Qt: Request Android app permissions

Each Android app, based to the "interaction" with system, have to declare what resources need to access through some special info called permissions. Normally these permission are declared inside the AndroidManifest.xml and this was enough. However, from android version 23 (Marshmallow) and above some part of these permissions (classified as more "critical") have to be manually requested to the user who have to accept for authorize the app to use it.


Full example code can be found here

Fortunately there is no need to develop native java code since Qt team already provided high level function to make the permission request, it just need some explanation for learn how to correctly use it. Basically the code to request a permission is only the following:

void MainWindow::on_RequestPermissionButton_clicked()
{
    if(QtAndroid::androidSdkVersion() >= 23)
    {
        const QString PermissionID("android.permission.READ_EXTERNAL_STORAGE");

        if(QtAndroid::checkPermission(PermissionID) != QtAndroid::PermissionResult::Granted)
        {
            if(QtAndroid::shouldShowRequestPermissionRationale(PermissionID))
            {
                QMessageBox::information(this, "Info", "Please, this permission is requested for bla bla bla");
            }
            QtAndroid::requestPermissions(QStringList() << PermissionID, std::bind(&MainWindow::RequestPermissionsResults, this, _1));
            return;
        }

        QMessageBox::information(this, "Info", "Permission is already granted");
    }
}

void MainWindow::RequestPermissionsResults(const QtAndroid::PermissionResultMap &ResultMap)
{
    if(ResultMap["android.permission.READ_EXTERNAL_STORAGE"] == QtAndroid::PermissionResult::Granted)
        QMessageBox::information(this, "Info", "Permission granted!");
    else
        QMessageBox::warning(this, "Error", "Permission denied!");
}

In this example we'll try to request the READ_EXTERNAL_STORAGE permission. At first the permission name is the same string you put on AndroidManifest.xml than no difficult here. The first call is the following:

QtAndroid::checkPermission(PermissionID)

Here we ask to the system if we already have the required permission. In case the permission is already granted there is nothing to do and the app can proceed. If the permission is not grated you have to ask for the authorization by using the second call:

QtAndroid::requestPermissions(QStringList() << PermissionID, std::bind(&MainWindow::RequestPermissionsResults, this, _1));

Here you ask for the permission. Please note the first param is a list of string. That mean you can ask for multiple permission in one call. Second param is a callback function that will be called with the result of user choice. This function is asynchronous but it exist also a synchrony function with a timeout, check the documentation here. The result of this call is the following system messagebox for the user, you can not modify this messagebox in any way since it's managed directly by the system:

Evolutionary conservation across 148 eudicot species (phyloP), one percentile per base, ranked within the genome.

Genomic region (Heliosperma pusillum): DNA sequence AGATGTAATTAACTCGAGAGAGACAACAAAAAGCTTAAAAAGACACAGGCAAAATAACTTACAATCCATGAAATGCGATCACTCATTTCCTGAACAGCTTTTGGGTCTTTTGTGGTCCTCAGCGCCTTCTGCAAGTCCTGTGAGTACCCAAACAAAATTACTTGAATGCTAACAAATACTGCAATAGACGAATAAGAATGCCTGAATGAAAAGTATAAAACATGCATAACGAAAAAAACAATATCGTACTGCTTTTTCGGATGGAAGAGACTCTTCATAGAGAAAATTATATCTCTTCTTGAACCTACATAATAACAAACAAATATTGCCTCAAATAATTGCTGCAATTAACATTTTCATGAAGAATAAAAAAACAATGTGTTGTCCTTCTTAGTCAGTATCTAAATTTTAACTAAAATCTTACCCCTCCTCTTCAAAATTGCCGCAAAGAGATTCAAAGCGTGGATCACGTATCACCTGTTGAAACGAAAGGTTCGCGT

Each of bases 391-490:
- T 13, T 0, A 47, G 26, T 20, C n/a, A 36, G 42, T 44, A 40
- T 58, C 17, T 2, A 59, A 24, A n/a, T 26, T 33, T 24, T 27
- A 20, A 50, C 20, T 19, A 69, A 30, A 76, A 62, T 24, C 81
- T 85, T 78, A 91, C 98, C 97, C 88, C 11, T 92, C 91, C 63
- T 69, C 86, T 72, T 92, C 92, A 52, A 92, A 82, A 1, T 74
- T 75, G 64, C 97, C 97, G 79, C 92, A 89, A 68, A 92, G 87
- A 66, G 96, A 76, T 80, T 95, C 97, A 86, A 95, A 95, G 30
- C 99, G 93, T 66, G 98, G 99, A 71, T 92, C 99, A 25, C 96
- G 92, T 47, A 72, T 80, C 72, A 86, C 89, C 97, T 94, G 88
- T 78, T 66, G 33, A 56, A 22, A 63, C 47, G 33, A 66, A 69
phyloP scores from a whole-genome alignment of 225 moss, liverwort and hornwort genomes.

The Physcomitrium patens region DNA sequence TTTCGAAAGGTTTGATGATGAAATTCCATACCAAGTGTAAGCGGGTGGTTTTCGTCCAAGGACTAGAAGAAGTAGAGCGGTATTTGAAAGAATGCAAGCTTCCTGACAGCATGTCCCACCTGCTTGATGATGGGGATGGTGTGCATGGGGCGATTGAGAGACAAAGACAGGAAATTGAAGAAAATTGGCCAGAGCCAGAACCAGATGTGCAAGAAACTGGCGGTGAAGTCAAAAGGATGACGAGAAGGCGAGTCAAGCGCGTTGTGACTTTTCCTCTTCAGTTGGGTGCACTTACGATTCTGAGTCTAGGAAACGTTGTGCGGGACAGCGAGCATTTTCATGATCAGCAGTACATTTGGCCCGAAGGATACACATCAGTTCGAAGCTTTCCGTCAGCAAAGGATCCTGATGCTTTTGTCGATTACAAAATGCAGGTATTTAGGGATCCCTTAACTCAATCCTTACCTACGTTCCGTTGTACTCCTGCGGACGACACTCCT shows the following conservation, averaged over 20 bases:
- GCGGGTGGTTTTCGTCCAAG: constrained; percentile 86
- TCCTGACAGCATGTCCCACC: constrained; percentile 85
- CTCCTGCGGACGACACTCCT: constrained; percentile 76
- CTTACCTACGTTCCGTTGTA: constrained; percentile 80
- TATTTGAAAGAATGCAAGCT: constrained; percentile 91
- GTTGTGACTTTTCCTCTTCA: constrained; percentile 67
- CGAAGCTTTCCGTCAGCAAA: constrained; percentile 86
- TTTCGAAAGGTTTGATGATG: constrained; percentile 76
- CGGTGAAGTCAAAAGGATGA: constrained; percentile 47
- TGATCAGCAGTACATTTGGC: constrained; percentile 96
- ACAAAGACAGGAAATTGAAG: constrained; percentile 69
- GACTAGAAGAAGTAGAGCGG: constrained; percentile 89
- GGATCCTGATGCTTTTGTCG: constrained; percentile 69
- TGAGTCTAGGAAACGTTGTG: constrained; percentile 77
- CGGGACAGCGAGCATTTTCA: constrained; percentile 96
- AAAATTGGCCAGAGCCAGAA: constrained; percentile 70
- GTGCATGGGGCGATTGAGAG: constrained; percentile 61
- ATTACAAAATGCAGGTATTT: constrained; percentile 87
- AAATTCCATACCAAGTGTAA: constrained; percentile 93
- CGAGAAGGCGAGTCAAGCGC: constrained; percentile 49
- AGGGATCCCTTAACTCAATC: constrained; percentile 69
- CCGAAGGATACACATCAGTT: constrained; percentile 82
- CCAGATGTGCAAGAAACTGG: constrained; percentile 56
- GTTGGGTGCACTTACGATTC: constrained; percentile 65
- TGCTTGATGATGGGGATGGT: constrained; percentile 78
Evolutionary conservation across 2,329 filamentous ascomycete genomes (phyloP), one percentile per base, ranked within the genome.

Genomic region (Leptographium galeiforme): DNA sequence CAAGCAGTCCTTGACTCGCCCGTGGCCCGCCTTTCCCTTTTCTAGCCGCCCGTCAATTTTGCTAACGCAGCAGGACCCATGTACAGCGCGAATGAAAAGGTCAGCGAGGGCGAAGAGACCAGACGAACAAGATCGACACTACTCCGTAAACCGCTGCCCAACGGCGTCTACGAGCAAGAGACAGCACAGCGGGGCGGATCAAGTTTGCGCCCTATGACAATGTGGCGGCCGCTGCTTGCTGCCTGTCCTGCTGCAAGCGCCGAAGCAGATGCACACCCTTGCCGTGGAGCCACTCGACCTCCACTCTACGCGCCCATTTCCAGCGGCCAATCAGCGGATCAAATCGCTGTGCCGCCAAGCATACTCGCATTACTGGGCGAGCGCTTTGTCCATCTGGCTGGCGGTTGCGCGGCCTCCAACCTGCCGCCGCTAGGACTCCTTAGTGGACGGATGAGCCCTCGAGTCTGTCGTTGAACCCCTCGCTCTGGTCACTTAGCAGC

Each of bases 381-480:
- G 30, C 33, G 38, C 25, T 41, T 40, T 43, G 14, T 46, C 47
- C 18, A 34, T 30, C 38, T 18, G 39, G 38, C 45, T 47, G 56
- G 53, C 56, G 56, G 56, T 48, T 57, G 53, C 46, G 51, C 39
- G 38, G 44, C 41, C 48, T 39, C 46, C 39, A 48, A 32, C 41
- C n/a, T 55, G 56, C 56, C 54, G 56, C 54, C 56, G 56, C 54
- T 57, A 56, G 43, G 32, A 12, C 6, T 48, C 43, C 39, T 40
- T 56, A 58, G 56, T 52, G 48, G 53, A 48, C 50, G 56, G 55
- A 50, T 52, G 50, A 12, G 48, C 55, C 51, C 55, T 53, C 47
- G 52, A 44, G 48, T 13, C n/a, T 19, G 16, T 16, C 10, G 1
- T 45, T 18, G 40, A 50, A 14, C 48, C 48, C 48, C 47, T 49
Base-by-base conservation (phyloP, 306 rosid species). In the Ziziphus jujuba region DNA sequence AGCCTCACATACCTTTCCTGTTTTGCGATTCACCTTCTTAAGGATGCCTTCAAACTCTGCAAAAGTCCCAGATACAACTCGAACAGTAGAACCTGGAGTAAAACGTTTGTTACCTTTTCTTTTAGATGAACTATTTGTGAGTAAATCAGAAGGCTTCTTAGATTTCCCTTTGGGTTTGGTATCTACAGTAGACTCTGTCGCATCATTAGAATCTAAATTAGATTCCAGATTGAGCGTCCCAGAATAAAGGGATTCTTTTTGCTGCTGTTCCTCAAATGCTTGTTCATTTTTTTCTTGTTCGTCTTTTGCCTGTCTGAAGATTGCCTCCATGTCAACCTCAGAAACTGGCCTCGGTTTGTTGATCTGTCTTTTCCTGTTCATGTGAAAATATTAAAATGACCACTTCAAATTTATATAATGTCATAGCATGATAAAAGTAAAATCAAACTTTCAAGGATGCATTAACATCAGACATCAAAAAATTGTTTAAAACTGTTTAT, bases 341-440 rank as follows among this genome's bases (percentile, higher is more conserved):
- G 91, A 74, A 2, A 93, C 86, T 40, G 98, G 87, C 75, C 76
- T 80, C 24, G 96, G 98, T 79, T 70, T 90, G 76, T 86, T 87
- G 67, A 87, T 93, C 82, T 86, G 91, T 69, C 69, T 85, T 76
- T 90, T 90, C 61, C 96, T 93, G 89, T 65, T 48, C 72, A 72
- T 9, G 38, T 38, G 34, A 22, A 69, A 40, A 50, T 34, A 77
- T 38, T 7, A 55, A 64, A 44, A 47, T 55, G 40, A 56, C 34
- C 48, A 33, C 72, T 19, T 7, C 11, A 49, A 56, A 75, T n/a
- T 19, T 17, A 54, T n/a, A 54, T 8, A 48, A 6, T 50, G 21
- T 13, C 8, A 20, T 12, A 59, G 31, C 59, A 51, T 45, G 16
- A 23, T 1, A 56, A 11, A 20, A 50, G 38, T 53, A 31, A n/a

If case the user will deny the request you can retry but before try to ask for the permission again is recommended to call this function:

QtAndroid::shouldShowRequestPermissionRationale(PermissionID)

This function is quite particular and return true only in the case a first attempt to ask to permission has been denied. Basically it "suggest" to show a message to the user explaining why your app need the specific permission before retry to ask for permission again. Now please note a very important particular. Teorically you can ask for the same permission infinitely, however from the second time you ask for the same permission the system message window will appear as following:



As you can note in this case there is a checkbox allowing the user to not be annoyed by your request anymore (Don't ask again). If the user will check it and will deny the request again any next request for the permission will be automatically denied without show any message than be careful in decide when ask for permission and, above all, to explain very clearly why you need that permission.


Comments

  1. This approach didn't work for me. I keep getting "Your application encountered a fatal error and cannot continue." Granted I did this with the Android emulator. same error on my phone too.

    ReplyDelete
    Replies
    1. I found your git repo and use the files in there instead. Granted they were the same as what I had before but this time they worked on both.

      Delete

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